The little villa, built on a square base, consists of two floors in addition to the cellar and has a pavilion roof surfaced with Marseillais roof tiling
On the front façade there is a small marble stairway which leads to the veranda closed by a columned balustrade. Above this on the south eastern side, there are two large hexagonal windows. The two main entrance doors are chiselled with designs of birds, and on the above iron bars you can read the initials B.D.
On the ground floor there are two windows of diverse shape and dimension. One of them is wider, hexagonal in shape and divided in the centre by a small pilaster then further divided into squared glass tiles. The other is surmounted by a depressed curved arch, decorated with phytomorphic motifs and divided in three by two pilasters. Under each of the two windows there are three rectangles bearing phytomorphic motifs.
The two side façades have three windows in line with each other. Under the window sill there are squares with floral decorations.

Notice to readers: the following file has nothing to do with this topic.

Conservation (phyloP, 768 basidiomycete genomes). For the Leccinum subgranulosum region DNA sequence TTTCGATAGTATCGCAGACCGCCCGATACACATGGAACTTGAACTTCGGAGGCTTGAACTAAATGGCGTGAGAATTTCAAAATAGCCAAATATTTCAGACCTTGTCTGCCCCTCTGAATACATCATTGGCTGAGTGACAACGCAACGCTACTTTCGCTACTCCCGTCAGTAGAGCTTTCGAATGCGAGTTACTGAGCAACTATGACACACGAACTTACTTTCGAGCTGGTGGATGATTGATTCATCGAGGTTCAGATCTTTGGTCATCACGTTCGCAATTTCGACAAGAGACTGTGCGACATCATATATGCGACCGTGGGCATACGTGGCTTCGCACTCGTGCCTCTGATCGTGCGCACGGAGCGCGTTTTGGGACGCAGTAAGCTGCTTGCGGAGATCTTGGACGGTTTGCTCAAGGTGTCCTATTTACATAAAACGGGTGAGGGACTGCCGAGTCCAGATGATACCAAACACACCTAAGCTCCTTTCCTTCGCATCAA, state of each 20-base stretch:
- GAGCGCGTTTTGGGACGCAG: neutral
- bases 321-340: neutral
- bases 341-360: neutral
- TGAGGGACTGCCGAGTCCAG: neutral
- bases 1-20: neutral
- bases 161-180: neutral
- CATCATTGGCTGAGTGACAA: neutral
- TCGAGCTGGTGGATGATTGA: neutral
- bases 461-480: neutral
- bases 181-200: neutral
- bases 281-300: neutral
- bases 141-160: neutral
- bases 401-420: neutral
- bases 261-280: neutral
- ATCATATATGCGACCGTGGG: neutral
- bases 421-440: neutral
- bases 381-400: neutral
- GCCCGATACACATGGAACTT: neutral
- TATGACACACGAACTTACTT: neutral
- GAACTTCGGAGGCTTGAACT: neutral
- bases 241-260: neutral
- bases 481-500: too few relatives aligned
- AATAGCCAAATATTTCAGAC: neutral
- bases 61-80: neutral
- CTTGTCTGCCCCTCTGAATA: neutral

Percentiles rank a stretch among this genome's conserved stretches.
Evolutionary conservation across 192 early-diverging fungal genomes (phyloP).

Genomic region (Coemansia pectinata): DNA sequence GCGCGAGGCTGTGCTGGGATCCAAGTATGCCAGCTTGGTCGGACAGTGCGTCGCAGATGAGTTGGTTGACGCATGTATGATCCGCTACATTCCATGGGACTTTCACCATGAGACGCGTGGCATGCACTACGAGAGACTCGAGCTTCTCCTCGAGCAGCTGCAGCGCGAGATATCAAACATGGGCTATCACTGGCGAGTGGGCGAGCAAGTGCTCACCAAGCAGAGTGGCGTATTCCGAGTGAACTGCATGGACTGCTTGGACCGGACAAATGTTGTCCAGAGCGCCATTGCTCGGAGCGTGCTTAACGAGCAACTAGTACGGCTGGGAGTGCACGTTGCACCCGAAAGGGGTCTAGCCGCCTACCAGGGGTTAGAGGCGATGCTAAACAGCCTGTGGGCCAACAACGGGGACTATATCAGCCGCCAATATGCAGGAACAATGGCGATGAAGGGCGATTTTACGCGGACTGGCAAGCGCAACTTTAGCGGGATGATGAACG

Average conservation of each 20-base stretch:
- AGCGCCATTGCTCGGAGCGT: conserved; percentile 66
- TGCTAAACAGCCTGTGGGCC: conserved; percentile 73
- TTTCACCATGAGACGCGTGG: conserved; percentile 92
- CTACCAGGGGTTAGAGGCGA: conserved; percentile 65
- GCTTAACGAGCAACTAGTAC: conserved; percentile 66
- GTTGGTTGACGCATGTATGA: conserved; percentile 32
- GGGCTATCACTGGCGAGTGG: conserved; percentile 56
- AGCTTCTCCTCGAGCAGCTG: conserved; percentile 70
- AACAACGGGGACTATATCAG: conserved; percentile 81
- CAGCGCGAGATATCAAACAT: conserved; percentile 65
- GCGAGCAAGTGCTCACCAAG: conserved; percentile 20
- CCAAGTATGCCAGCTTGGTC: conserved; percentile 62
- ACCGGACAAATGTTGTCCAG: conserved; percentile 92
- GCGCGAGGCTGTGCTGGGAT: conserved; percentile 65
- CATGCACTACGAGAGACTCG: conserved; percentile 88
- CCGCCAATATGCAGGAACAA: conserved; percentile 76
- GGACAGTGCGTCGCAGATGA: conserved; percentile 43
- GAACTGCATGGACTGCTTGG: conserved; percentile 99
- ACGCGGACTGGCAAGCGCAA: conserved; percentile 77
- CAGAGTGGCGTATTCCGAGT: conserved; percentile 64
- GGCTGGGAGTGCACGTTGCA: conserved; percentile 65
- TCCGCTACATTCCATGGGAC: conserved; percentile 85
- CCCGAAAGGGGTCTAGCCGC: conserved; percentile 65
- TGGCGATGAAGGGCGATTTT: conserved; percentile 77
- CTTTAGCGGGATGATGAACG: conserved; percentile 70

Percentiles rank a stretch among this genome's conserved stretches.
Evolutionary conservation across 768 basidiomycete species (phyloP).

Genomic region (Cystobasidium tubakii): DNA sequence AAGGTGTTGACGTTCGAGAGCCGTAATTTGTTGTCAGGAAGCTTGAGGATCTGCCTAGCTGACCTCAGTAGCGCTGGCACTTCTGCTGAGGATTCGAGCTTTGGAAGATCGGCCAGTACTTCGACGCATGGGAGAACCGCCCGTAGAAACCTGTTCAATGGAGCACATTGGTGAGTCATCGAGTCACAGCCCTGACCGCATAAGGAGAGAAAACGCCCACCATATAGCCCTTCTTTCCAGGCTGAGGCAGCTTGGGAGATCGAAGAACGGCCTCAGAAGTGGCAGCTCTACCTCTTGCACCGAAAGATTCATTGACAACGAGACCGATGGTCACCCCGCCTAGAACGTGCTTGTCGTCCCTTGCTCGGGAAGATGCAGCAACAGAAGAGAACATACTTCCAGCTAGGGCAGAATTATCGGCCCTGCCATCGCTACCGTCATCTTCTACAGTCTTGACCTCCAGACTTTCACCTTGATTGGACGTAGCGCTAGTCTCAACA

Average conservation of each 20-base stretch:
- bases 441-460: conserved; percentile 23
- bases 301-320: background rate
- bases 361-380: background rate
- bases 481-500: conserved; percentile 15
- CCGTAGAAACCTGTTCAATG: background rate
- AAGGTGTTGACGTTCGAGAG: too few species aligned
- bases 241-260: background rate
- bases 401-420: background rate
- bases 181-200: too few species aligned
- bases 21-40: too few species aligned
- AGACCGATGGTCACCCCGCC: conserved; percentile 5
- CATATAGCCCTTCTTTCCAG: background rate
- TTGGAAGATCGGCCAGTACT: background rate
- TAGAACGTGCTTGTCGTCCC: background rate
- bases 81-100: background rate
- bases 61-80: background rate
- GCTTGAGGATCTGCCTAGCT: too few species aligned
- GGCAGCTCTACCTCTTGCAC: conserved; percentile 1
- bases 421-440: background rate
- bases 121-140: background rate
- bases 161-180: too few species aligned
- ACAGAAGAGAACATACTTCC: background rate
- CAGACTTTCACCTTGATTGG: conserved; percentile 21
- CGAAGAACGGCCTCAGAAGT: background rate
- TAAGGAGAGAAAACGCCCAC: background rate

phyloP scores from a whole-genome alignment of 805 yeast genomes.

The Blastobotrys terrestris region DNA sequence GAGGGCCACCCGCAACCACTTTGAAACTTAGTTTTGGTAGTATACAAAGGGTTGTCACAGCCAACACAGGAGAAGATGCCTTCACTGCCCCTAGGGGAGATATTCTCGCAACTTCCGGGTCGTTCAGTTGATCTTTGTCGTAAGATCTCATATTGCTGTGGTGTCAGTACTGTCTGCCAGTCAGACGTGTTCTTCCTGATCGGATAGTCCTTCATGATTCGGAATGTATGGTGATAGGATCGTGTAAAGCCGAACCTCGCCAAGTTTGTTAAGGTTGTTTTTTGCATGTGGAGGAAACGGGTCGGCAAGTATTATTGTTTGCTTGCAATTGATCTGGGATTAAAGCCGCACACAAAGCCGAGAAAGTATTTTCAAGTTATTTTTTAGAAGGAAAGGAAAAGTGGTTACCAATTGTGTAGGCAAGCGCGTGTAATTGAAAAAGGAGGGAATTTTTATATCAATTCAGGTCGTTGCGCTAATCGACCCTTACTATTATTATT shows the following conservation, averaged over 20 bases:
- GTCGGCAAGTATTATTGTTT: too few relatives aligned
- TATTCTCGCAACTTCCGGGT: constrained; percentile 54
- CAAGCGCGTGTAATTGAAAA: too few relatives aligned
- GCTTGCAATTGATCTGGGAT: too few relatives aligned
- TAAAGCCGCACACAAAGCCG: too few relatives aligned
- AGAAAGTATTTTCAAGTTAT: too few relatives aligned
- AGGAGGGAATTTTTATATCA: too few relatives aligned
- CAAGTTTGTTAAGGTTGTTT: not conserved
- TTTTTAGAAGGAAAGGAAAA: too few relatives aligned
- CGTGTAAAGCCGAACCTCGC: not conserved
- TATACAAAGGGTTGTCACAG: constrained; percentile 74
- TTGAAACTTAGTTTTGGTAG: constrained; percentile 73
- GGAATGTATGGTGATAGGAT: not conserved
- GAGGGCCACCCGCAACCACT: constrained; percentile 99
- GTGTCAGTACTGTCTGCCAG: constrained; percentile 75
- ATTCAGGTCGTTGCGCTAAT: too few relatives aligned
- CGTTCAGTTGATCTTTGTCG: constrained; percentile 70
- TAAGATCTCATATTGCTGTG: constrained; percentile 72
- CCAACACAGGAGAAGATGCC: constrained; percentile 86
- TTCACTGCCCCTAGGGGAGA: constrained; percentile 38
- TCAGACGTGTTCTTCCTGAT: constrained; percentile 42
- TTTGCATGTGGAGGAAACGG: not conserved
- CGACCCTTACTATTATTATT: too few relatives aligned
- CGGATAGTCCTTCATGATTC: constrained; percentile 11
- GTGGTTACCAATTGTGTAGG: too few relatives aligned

All the façades on the ground floor with exception to the back one, are decorated using ashlar reaching the cornice which marks floor division. On the first floor, the roof of the veranda forms a terrace whose railings are made from wrought iron and cement corner pilasters surmounted by pine cones. The architraves of the patio doors which open on to the terrace are painted with phytomorphic elements.
The eaves are characterised by a cornice under which an analogue decorated fascia runs along.
The garden which is looked onto by the little villa is enclosed using an wood railings divided by little cement pilasters and bricks facing outwards, surmounted by vases featuring figures and sea urchins. Two more powerful columns in imitation ashlar flank the gate.
The building is a private property and cannot be visited inside.
Historical critical news
The little villa was projected in 1929 by the architect Gaetano Orzali (Lucca 1873-Genova 1954), who graduated from the Academy of Fine Art of Florence in 1897, and was an extremely important figure in Liberty style architecture in Italy. He was also the main personality of a family who made essential contributions in construction renewal in the city of Lucca between the 18 and 19 hundreds.
The appearance of the building standing today has not in any substantial way been changed either internally or externally and therefore the present little villa is as it was designed.
(source: Lorenza Caprotti - Centro Studi Cultura Liberty e Déco